Spatial data streaming or streaming spatial data: just stream it the way you like.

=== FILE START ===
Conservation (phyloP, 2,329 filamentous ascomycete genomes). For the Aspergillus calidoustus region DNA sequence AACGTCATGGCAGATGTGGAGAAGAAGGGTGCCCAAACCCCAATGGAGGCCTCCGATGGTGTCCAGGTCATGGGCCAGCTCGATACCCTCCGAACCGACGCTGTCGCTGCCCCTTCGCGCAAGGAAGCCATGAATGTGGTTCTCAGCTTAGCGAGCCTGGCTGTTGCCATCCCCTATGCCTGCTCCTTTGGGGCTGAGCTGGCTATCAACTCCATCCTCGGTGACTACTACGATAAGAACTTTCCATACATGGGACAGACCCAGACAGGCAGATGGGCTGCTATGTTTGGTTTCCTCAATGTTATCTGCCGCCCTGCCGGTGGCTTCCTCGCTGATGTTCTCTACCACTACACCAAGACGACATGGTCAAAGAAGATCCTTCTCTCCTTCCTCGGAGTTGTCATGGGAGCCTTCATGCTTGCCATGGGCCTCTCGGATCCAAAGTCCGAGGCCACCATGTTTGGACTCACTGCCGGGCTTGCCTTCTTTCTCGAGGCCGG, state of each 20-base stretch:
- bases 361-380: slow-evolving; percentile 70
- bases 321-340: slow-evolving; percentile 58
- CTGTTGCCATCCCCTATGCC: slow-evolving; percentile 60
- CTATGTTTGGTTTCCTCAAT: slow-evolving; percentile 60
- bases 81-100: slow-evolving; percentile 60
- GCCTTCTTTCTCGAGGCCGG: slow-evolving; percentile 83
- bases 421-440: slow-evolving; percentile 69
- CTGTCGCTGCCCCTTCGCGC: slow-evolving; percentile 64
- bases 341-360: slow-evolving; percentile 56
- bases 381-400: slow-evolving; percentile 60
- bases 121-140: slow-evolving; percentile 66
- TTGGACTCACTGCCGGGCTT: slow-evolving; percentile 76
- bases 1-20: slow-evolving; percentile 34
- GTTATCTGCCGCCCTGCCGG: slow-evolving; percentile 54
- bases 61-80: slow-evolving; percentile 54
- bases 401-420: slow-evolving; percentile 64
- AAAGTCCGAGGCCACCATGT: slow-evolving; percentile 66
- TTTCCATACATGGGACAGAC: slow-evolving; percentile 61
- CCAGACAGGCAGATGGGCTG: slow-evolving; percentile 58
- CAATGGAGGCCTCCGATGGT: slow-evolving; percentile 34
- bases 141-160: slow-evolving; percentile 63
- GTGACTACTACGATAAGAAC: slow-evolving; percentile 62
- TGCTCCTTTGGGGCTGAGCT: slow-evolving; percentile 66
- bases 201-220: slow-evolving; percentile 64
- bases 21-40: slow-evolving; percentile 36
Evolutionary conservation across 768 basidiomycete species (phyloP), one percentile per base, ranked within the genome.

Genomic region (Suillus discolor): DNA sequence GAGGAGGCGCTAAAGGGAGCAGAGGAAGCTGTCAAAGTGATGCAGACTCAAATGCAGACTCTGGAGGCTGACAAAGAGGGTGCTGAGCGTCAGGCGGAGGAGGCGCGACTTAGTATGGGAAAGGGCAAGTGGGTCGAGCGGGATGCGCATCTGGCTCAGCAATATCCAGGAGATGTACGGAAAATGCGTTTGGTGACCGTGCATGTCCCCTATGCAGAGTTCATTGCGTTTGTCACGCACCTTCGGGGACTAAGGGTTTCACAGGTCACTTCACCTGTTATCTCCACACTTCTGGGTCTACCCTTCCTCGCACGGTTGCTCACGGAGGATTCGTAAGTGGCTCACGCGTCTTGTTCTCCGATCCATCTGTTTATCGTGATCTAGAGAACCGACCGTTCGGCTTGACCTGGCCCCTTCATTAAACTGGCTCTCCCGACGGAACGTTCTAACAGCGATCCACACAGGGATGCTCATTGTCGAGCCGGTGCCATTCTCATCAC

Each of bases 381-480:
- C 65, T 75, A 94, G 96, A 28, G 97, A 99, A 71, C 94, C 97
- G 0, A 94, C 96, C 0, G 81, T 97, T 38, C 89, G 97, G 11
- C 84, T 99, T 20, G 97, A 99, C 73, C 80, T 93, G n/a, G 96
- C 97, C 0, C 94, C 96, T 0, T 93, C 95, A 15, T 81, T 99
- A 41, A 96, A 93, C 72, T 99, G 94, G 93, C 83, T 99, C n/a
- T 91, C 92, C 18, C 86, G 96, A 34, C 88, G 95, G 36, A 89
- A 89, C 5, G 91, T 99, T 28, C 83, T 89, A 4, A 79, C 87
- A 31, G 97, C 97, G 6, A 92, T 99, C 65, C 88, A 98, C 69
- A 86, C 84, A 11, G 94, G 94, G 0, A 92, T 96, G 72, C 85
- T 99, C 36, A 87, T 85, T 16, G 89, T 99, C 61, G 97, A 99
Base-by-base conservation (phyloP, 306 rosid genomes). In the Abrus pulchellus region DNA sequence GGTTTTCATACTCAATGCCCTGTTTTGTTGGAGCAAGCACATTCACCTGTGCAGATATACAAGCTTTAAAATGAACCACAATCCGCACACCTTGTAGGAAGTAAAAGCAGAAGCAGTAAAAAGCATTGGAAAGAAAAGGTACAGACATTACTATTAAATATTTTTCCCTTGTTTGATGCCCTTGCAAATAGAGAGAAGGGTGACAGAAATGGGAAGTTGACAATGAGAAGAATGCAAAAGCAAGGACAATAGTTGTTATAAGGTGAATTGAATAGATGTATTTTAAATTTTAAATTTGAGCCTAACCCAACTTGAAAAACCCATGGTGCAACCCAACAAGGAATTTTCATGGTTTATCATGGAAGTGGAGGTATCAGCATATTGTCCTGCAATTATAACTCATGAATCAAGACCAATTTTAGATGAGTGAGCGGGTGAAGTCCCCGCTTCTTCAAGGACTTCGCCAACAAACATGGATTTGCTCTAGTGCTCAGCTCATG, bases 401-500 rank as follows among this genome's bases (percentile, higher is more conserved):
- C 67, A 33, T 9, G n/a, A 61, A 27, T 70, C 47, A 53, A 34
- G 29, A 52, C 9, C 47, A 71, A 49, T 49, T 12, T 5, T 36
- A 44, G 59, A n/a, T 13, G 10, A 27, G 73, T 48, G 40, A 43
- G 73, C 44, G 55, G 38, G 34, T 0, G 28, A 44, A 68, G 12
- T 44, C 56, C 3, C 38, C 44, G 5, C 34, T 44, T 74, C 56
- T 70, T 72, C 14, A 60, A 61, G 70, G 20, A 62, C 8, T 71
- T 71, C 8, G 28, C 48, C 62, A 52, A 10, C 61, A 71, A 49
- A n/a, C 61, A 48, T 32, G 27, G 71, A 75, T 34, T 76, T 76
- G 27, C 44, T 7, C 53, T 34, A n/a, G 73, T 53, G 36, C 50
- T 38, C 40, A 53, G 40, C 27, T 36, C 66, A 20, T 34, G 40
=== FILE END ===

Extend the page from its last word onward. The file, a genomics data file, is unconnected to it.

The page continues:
ABSTRACT Have you ever counted the number of times the word "streaming" has occurred in a geospatial oriented conference proceedings over the past few years? Have you ever monitored the growth of the geospatial research and industrial community? Have you ever noticed that geospatial researchers are living the luxury of an era where real-time data is streamed at the convenience of their fingertips? Thanks to advances in the "geosensing" technologies, the geospatial community is "almost" ready for their next revolutionary jump. But not quite ready yet! Until we understand how we can process, mine, and analyze the massive amount of data being streamed from geo-sensors every second, the challenge is still there. However, the horizon looks bright. There have been several success stories to continuously monitor and manage spatiotemporal stream data, each of which has its own position and promise. They ranged from leveraging a geographic information system with streaming capabilities (call it, spatial-data streaming) to leveraging a full-fledged data streaming system with spatial libraries (streaming spatial data, with the emphasis on the word streaming coming first). The spectrum in between these two extremes has been investigated as well. This talk covers the "Today of Geospatial" and introduces to the audience several geospatial directions at Microsoft, e.g., SQL Server Spatial, Bing Maps, SQL Server BI, SQL Spatial Library, and then, goes into the "Future of Geospatial": geostreaming and, more specifically, geostreaming in the cloud. The talk is divided into two parts: The first part provides a 10,000 foot view of various geospatial efforts at Microsoft and, then, zooms-in through selected angles to highlight key milestones that have advanced the geostreaming state of the art. The second part of the talk introduces the Microsoft SQL Server StreamInsight approach to geostreaming and highlights its impact on the future of the geo-world. This talk provides the unique lessons that have been taken over the last few years, an industrial perspective of the problem, and definitely a vision of how the ".geo" term will be one of the hottest terms over the coming decades (if not over the coming years).